In December 2021, the ATI published the 2019 ATI Monitoring Report which documented the progress made by its members vis-à-vis the three original ATI commitments. The Report showed that progress has been achieved with further efforts needed to fully realise the targets set by the commitments. Steven ROZNER, Senior Advisor at the United States Agency for International Development (USAID) and ATI Co-Chair, presented the report and highlighted key findings as follows: ATI development partners have more than doubled their ODA commitments for DRM, while ODA disbursements increased by 69% since 2015. Further, ATI partner countries’ effort to step up DRM presented positive progress in 2019. The average tax-to-GDP ratio increased from 15.43% in 2018 and 14.7% in 2015/6 to 15.47% in 2019, while the share of goods and services taxes showed a decline. Moreover, ATI member countries continued to make progress towards fostering policy coherence in the area of combatting IFFs, double taxation agreements (DTAs), transparency and exchange of information, and DRM for green growth.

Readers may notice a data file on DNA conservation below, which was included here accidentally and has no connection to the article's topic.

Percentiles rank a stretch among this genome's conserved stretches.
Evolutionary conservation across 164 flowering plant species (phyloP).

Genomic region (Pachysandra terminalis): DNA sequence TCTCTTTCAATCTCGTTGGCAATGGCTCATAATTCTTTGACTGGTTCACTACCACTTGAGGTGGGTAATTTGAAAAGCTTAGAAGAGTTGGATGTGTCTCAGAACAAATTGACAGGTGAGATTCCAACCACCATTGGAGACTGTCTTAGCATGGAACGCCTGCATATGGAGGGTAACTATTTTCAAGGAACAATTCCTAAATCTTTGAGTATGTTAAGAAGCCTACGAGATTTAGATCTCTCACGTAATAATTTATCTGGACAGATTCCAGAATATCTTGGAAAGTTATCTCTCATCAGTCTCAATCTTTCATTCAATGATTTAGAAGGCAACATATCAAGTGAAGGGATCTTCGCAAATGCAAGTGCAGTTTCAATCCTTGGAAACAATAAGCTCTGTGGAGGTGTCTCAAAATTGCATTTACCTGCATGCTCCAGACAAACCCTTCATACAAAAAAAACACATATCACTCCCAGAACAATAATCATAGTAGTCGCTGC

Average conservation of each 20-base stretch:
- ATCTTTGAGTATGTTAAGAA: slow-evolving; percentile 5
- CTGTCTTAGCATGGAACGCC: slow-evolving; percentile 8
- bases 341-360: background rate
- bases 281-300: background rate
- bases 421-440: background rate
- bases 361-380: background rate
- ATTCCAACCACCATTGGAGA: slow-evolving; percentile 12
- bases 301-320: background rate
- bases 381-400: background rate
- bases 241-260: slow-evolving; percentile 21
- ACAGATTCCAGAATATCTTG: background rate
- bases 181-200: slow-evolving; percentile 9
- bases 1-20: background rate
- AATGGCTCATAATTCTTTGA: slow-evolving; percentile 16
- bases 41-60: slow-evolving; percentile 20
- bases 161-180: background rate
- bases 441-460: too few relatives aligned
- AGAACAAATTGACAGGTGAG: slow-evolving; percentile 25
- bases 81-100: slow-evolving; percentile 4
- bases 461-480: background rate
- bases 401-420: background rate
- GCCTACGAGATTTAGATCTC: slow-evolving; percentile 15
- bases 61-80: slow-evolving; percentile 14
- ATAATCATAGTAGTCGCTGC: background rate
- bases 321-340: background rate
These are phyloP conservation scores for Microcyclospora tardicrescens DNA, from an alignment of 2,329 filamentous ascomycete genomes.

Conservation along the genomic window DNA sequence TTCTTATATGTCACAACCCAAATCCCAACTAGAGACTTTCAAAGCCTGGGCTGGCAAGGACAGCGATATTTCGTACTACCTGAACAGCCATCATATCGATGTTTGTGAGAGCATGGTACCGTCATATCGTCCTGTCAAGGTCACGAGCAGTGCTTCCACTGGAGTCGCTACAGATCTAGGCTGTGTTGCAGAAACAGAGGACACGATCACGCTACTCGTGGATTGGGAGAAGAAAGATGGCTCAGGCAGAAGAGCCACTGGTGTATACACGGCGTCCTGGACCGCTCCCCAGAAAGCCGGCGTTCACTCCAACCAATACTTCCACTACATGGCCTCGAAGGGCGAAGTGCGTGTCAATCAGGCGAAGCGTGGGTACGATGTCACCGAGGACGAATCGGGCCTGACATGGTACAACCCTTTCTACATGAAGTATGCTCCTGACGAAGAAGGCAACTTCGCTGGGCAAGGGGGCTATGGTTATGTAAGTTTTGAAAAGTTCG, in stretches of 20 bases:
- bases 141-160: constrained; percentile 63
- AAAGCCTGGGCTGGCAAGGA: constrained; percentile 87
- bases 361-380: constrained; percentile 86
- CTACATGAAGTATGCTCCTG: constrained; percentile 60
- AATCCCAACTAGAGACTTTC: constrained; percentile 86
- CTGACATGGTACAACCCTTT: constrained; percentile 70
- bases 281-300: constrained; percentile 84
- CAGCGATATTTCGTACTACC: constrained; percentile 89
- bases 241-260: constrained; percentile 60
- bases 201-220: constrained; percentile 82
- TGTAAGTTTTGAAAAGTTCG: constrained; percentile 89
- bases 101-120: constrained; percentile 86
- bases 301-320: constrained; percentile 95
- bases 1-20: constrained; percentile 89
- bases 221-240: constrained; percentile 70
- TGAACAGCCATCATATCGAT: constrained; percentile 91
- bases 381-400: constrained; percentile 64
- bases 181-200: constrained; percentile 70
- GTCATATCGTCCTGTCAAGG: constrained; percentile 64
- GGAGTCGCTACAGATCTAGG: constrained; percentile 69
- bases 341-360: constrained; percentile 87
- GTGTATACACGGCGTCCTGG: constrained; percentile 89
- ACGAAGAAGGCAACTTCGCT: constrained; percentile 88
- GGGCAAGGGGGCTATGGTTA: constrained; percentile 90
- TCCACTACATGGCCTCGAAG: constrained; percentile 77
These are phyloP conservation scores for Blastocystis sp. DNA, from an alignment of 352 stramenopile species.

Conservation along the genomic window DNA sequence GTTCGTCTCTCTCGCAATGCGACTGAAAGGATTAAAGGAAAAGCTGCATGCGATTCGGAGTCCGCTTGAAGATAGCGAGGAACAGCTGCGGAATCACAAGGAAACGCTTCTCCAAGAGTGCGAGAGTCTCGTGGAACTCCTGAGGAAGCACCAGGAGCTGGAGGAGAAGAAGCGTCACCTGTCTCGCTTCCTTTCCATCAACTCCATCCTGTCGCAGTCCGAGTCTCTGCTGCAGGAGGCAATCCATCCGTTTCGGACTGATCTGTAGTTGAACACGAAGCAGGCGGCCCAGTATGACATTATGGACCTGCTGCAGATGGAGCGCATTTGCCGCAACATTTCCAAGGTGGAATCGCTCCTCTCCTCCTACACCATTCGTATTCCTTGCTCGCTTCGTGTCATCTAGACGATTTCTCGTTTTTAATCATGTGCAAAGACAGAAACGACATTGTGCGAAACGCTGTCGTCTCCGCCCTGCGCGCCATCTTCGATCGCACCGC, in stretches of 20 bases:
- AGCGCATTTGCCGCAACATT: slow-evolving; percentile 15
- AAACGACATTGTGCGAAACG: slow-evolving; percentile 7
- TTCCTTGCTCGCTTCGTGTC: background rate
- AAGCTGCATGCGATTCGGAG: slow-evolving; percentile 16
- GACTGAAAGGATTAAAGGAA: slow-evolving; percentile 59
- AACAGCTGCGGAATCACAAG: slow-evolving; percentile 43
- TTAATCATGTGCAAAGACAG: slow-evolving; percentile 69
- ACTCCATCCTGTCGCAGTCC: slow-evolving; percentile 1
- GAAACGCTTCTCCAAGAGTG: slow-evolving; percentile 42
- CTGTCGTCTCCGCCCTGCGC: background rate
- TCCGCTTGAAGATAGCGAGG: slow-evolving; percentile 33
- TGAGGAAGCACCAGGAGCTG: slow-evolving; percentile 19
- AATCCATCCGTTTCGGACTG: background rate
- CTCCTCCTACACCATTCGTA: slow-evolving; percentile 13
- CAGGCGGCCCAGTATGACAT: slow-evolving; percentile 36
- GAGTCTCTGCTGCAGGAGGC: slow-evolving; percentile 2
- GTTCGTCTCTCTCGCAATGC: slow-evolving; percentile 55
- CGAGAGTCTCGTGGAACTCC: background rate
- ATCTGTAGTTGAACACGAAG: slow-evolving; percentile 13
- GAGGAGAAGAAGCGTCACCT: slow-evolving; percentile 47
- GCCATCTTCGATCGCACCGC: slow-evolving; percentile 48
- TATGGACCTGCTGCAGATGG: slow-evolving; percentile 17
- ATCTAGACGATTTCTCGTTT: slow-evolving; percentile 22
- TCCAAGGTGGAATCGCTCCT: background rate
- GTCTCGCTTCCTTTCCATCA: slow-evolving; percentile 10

The first day of the 2022 General Assembly featured a spotlight session where ATI members presented their recent efforts towards enhancing DRM and promoting policy reforms. Partner countries, development partners as well as supporting organisations took the opportunity to present success stories and share experiences. Vegard HOLMEDAHL, Advisor at the Secretariat of the OECD’s Forum on Tax Administration (FTA), presented FTA’s capacity building and other initiatives on digitalisation and digital transformation assembled under tax Administration (TA) 3.0. Lilian Raquel Roman Florencio, Technical Advisor at the Under-Secretariat of State for Taxation in Paraguay, discussed tax reform measures aimed at enhancing the fairness, equity, and simplicity of the tax system in Paraguay. Ibrahim ALUBALA, Head of Advocacy, Program Development and Quality at Save the Children Kenya, and Ricardo BARRIENTOS, Senior Economist at the Central American Institute of Fiscal Studies, shared experience from projects implemented jointly. In Kenya, Save the Children collaborated with sub-national Child Rights Networks and local business communities and supported legal reform for fair and accountable DRM. While in Guatemala, the Observatory of the Public Investment in Children and Adolescents was formed to provide technical information on how tax revenue is translated into public finance for the needs of children.